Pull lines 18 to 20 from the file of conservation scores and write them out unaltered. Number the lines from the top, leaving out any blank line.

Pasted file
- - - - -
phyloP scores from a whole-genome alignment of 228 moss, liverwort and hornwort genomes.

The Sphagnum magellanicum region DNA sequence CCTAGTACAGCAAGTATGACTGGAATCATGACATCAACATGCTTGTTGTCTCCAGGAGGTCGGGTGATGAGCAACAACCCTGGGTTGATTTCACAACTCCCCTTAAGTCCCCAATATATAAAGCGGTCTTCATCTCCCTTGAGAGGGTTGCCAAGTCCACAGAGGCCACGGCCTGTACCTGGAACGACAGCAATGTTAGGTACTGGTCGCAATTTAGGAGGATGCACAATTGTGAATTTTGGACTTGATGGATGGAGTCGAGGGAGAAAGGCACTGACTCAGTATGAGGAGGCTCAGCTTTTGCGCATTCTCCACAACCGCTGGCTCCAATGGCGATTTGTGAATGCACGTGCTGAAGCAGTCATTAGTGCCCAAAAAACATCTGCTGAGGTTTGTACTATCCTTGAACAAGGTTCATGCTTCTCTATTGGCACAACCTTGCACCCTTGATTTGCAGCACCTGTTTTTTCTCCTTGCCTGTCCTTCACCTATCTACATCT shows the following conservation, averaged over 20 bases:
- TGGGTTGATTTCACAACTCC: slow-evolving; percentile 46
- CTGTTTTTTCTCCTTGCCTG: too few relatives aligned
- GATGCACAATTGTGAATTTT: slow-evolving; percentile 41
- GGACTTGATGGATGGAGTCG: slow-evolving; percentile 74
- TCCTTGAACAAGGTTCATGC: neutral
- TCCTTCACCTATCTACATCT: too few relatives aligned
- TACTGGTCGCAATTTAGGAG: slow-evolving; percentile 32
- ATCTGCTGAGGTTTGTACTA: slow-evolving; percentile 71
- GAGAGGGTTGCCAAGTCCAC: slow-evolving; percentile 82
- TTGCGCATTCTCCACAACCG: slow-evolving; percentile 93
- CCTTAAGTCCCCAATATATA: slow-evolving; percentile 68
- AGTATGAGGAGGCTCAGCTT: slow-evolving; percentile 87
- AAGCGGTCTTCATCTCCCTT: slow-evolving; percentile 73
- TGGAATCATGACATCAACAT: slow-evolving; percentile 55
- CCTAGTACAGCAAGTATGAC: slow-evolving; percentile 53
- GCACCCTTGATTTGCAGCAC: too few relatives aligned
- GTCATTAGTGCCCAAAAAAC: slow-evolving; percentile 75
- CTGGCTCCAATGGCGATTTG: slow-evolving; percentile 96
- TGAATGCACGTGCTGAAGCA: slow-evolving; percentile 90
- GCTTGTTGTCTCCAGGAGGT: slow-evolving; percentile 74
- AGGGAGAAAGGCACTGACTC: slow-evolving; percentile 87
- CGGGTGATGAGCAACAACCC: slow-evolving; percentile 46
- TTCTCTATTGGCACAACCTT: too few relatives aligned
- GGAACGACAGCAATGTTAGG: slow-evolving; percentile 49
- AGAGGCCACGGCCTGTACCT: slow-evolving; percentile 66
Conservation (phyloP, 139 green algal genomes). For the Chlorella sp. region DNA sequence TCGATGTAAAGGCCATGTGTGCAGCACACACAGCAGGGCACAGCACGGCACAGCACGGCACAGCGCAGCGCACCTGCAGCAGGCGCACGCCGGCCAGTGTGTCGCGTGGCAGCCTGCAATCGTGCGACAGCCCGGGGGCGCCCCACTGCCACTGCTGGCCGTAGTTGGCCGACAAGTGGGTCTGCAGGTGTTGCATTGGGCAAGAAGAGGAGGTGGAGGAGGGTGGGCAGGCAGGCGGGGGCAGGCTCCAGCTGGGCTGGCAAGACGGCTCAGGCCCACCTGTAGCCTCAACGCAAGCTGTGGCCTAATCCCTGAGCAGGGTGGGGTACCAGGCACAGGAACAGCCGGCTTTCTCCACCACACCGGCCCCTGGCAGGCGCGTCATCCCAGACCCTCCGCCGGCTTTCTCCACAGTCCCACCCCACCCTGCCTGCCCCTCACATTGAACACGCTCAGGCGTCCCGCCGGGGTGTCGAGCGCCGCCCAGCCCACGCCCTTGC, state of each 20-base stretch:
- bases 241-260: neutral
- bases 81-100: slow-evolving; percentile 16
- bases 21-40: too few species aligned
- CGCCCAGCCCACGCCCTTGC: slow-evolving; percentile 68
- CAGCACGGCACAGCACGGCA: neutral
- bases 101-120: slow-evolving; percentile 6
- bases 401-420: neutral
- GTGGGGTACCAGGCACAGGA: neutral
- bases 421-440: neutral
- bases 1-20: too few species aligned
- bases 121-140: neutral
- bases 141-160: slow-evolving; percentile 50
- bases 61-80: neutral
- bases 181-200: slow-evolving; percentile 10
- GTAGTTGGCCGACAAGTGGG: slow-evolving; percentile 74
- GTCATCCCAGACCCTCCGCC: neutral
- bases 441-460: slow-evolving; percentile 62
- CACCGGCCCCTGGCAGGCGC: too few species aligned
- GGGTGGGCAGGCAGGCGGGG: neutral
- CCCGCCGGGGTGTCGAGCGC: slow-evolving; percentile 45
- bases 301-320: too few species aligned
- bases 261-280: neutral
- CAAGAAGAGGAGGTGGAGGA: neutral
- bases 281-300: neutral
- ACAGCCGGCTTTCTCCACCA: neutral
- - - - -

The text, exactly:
- GCACCCTTGATTTGCAGCAC: too few relatives aligned
- GTCATTAGTGCCCAAAAAAC: slow-evolving; percentile 75
- CTGGCTCCAATGGCGATTTG: slow-evolving; percentile 96